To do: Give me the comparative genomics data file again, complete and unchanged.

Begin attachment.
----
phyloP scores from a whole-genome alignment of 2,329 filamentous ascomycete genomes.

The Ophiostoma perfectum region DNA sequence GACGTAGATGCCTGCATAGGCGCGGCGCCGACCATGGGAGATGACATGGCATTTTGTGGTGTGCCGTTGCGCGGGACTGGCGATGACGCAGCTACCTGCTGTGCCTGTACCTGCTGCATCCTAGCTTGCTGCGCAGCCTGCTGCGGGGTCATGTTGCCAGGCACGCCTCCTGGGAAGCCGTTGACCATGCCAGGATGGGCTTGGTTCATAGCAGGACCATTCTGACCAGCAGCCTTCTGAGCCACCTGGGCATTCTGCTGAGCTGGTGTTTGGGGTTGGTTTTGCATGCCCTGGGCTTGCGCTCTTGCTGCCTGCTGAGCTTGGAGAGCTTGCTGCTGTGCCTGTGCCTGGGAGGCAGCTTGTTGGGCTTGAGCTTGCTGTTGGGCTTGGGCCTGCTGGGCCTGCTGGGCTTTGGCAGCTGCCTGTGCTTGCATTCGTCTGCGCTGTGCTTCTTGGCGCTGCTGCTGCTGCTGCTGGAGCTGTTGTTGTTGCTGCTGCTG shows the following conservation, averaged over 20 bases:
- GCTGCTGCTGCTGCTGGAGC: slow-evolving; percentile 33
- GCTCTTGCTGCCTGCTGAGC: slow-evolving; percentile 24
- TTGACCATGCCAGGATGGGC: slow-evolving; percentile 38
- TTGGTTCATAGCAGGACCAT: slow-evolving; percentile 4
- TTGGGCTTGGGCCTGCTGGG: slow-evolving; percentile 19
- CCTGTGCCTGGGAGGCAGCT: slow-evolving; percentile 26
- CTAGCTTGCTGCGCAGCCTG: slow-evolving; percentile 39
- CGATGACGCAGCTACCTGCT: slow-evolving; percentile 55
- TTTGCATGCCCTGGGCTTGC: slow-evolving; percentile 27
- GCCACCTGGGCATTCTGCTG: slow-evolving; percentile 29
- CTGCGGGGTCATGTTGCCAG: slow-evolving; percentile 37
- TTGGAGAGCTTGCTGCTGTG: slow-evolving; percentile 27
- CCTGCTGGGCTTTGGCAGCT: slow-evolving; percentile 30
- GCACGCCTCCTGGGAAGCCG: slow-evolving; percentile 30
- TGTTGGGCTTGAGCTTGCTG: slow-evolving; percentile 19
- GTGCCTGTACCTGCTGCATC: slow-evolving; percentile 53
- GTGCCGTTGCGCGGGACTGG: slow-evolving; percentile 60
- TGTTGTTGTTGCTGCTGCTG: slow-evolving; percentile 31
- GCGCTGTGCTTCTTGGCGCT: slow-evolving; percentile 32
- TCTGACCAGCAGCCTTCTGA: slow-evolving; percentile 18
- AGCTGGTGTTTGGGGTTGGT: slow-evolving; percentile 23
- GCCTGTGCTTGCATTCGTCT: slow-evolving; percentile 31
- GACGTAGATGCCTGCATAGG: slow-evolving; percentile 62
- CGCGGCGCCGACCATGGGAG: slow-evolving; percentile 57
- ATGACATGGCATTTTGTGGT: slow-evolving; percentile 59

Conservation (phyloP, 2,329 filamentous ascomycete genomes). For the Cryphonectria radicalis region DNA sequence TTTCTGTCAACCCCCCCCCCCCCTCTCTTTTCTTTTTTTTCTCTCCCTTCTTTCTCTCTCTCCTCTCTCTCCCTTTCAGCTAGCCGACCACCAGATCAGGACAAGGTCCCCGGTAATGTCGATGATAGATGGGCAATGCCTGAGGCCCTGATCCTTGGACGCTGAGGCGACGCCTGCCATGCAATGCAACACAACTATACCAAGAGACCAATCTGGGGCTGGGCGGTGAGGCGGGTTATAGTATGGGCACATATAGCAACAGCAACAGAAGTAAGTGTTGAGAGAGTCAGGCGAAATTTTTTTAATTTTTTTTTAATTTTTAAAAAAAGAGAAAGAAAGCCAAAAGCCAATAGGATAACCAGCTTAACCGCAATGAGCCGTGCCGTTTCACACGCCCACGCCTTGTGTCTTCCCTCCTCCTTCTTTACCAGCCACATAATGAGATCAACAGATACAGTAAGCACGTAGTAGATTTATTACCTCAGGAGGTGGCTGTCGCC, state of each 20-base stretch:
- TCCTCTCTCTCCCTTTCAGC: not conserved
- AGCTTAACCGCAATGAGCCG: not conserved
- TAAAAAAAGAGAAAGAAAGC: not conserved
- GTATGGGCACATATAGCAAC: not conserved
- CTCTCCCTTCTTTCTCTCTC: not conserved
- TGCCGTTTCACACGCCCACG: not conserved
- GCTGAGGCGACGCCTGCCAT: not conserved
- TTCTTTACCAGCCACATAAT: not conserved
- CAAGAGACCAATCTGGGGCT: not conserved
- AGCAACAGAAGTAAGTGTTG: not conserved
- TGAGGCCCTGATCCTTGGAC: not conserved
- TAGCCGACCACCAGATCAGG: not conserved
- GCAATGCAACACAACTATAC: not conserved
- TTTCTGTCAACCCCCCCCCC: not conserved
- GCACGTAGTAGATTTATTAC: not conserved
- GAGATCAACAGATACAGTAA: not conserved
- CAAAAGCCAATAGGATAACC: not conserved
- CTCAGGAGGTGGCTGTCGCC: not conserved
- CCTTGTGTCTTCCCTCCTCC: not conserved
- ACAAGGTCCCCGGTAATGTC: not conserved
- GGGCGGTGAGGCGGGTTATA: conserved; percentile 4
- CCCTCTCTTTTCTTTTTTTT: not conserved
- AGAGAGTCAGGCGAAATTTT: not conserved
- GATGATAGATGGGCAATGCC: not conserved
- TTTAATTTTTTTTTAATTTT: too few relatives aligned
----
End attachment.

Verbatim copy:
phyloP scores from a whole-genome alignment of 2,329 filamentous ascomycete genomes.

The Ophiostoma perfectum region DNA sequence GACGTAGATGCCTGCATAGGCGCGGCGCCGACCATGGGAGATGACATGGCATTTTGTGGTGTGCCGTTGCGCGGGACTGGCGATGACGCAGCTACCTGCTGTGCCTGTACCTGCTGCATCCTAGCTTGCTGCGCAGCCTGCTGCGGGGTCATGTTGCCAGGCACGCCTCCTGGGAAGCCGTTGACCATGCCAGGATGGGCTTGGTTCATAGCAGGACCATTCTGACCAGCAGCCTTCTGAGCCACCTGGGCATTCTGCTGAGCTGGTGTTTGGGGTTGGTTTTGCATGCCCTGGGCTTGCGCTCTTGCTGCCTGCTGAGCTTGGAGAGCTTGCTGCTGTGCCTGTGCCTGGGAGGCAGCTTGTTGGGCTTGAGCTTGCTGTTGGGCTTGGGCCTGCTGGGCCTGCTGGGCTTTGGCAGCTGCCTGTGCTTGCATTCGTCTGCGCTGTGCTTCTTGGCGCTGCTGCTGCTGCTGCTGGAGCTGTTGTTGTTGCTGCTGCTG shows the following conservation, averaged over 20 bases:
- GCTGCTGCTGCTGCTGGAGC: slow-evolving; percentile 33
- GCTCTTGCTGCCTGCTGAGC: slow-evolving; percentile 24
- TTGACCATGCCAGGATGGGC: slow-evolving; percentile 38
- TTGGTTCATAGCAGGACCAT: slow-evolving; percentile 4
- TTGGGCTTGGGCCTGCTGGG: slow-evolving; percentile 19
- CCTGTGCCTGGGAGGCAGCT: slow-evolving; percentile 26
- CTAGCTTGCTGCGCAGCCTG: slow-evolving; percentile 39
- CGATGACGCAGCTACCTGCT: slow-evolving; percentile 55
- TTTGCATGCCCTGGGCTTGC: slow-evolving; percentile 27
- GCCACCTGGGCATTCTGCTG: slow-evolving; percentile 29
- CTGCGGGGTCATGTTGCCAG: slow-evolving; percentile 37
- TTGGAGAGCTTGCTGCTGTG: slow-evolving; percentile 27
- CCTGCTGGGCTTTGGCAGCT: slow-evolving; percentile 30
- GCACGCCTCCTGGGAAGCCG: slow-evolving; percentile 30
- TGTTGGGCTTGAGCTTGCTG: slow-evolving; percentile 19
- GTGCCTGTACCTGCTGCATC: slow-evolving; percentile 53
- GTGCCGTTGCGCGGGACTGG: slow-evolving; percentile 60
- TGTTGTTGTTGCTGCTGCTG: slow-evolving; percentile 31
- GCGCTGTGCTTCTTGGCGCT: slow-evolving; percentile 32
- TCTGACCAGCAGCCTTCTGA: slow-evolving; percentile 18
- AGCTGGTGTTTGGGGTTGGT: slow-evolving; percentile 23
- GCCTGTGCTTGCATTCGTCT: slow-evolving; percentile 31
- GACGTAGATGCCTGCATAGG: slow-evolving; percentile 62
- CGCGGCGCCGACCATGGGAG: slow-evolving; percentile 57
- ATGACATGGCATTTTGTGGT: slow-evolving; percentile 59

Conservation (phyloP, 2,329 filamentous ascomycete genomes). For the Cryphonectria radicalis region DNA sequence TTTCTGTCAACCCCCCCCCCCCCTCTCTTTTCTTTTTTTTCTCTCCCTTCTTTCTCTCTCTCCTCTCTCTCCCTTTCAGCTAGCCGACCACCAGATCAGGACAAGGTCCCCGGTAATGTCGATGATAGATGGGCAATGCCTGAGGCCCTGATCCTTGGACGCTGAGGCGACGCCTGCCATGCAATGCAACACAACTATACCAAGAGACCAATCTGGGGCTGGGCGGTGAGGCGGGTTATAGTATGGGCACATATAGCAACAGCAACAGAAGTAAGTGTTGAGAGAGTCAGGCGAAATTTTTTTAATTTTTTTTTAATTTTTAAAAAAAGAGAAAGAAAGCCAAAAGCCAATAGGATAACCAGCTTAACCGCAATGAGCCGTGCCGTTTCACACGCCCACGCCTTGTGTCTTCCCTCCTCCTTCTTTACCAGCCACATAATGAGATCAACAGATACAGTAAGCACGTAGTAGATTTATTACCTCAGGAGGTGGCTGTCGCC, state of each 20-base stretch:
- TCCTCTCTCTCCCTTTCAGC: not conserved
- AGCTTAACCGCAATGAGCCG: not conserved
- TAAAAAAAGAGAAAGAAAGC: not conserved
- GTATGGGCACATATAGCAAC: not conserved
- CTCTCCCTTCTTTCTCTCTC: not conserved
- TGCCGTTTCACACGCCCACG: not conserved
- GCTGAGGCGACGCCTGCCAT: not conserved
- TTCTTTACCAGCCACATAAT: not conserved
- CAAGAGACCAATCTGGGGCT: not conserved
- AGCAACAGAAGTAAGTGTTG: not conserved
- TGAGGCCCTGATCCTTGGAC: not conserved
- TAGCCGACCACCAGATCAGG: not conserved
- GCAATGCAACACAACTATAC: not conserved
- TTTCTGTCAACCCCCCCCCC: not conserved
- GCACGTAGTAGATTTATTAC: not conserved
- GAGATCAACAGATACAGTAA: not conserved
- CAAAAGCCAATAGGATAACC: not conserved
- CTCAGGAGGTGGCTGTCGCC: not conserved
- CCTTGTGTCTTCCCTCCTCC: not conserved
- ACAAGGTCCCCGGTAATGTC: not conserved
- GGGCGGTGAGGCGGGTTATA: conserved; percentile 4
- CCCTCTCTTTTCTTTTTTTT: not conserved
- AGAGAGTCAGGCGAAATTTT: not conserved
- GATGATAGATGGGCAATGCC: not conserved
- TTTAATTTTTTTTTAATTTT: too few relatives aligned